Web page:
Today’s guest blog post is written by AAA member, John L. Jackson, Jr. John is a Richard Perry University Professor of Communication and Anthropology and Associate Dean of Undergraduate Studies for the Annenberg School for Communication at the University of Pennsylvania.
Oxford University Press has created a new and ambitious online project, Oxford Bibliographies, which attempts to provide scholars, students, and other interested readers with introductions to important topics and themes from many academic fields/disciplines. Anthropology’s module was launched last month, and I have agreed to help edit that particular module. Oxford was able to put together a strong editorial board for the project, which included scholars from all four of American anthropology’s major sub-fields: archaeology, linguistic anthropology, physical/biological anthropology, and cultural anthropology. These nine scholars helped to select and vet the entries on various topics (including applied anthropology, cultural evolution, public archaeology, language ideology, globalization and many more). All in all, OB’s Anthropology site contains 50 entries penned by scholars from across the country and the world, including Tobias Kelly on Legal Anthropology, Vernon J. Williams on Franz Boas, Jeremy Sabloff on public archaeology, Neni Panourgia on interpretive anthropology, Kudzo Gavua on ethnoarchaeology, John Trumper on ethnoscience, Judith Irvine on Language Ideology, and Christina Campbell on primatology (just to name a few).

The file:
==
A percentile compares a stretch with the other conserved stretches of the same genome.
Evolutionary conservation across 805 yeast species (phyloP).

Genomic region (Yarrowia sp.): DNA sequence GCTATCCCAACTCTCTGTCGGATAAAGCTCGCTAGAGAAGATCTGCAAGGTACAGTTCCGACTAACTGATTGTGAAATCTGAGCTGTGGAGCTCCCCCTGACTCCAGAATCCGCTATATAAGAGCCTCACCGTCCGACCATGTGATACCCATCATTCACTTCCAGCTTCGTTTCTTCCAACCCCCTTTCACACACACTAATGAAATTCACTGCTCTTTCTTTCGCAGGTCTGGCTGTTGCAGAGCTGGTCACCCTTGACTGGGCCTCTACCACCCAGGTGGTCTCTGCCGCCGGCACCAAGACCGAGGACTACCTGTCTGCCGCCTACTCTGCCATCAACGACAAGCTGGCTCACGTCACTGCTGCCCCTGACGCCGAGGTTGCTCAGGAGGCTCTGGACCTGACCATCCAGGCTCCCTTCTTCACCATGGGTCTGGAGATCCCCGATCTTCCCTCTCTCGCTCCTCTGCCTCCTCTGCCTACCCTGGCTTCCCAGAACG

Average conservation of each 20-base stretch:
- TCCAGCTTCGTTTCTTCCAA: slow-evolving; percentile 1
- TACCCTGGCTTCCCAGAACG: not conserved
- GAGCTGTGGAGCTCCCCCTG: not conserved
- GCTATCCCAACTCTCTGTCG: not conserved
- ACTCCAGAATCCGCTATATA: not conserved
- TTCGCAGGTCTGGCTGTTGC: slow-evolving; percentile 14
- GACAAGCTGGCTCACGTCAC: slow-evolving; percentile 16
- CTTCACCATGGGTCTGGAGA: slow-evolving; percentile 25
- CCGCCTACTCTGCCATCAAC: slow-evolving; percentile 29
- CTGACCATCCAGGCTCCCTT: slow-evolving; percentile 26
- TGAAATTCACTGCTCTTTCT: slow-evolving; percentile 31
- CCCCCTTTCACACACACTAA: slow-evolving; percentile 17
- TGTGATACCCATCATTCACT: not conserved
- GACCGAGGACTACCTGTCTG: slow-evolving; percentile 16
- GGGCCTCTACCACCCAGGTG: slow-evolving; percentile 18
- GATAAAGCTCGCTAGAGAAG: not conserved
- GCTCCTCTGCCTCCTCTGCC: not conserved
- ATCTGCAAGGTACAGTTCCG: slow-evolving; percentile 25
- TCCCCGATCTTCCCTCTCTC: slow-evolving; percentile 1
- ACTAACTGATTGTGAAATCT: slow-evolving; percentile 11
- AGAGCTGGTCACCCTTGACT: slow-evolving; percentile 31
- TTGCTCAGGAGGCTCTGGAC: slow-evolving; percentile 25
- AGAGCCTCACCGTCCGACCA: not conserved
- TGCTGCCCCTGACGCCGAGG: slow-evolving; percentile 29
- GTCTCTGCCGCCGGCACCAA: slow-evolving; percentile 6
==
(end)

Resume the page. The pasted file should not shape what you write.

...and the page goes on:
Although I don’t consider anthropology’s four fields a “sacred bundle” never to be disassembled under any circumstances, I am intrigued by the idea of forcing myself to learn more about the four farthest corners of this sprawling and hubris-filled discipline that imagines itself to cut across the humanities, the social sciences, and the natural sciences. Oxford’s new initiative will allow anthropologists to think about how much we might really gain from conversations across the intradisciplinary domains that often divide us. Oxford’s intervention will help us to see how physical anthropologists and cultural anthropologists might differently approach topics. For example, we can determine what kind of reviewer an urban anthropologist working in contemporary Latin America would make for a piece on “the histories of cities” crafted by an archaeologist. Or we can ask a physical anthropologist and a cultural anthropologist to pen two different entries for, say, “race” or “gender.” I’m intrigued to see what (hopefully productive!) sparks might fly from such four-fielded contact, and I’ve already learned so much about those other anthropological spheres during the build-up to this year’s launch. Check out the new site. 50 new entries will launch every January, and current entries will be revised and updated throughout the year.
Also, please feel free to let me know if there is a topic/entry you’d like to suggest and/or author.
Bookmark Oxford Bibliographies, today: oxfordbibliographiesonline.com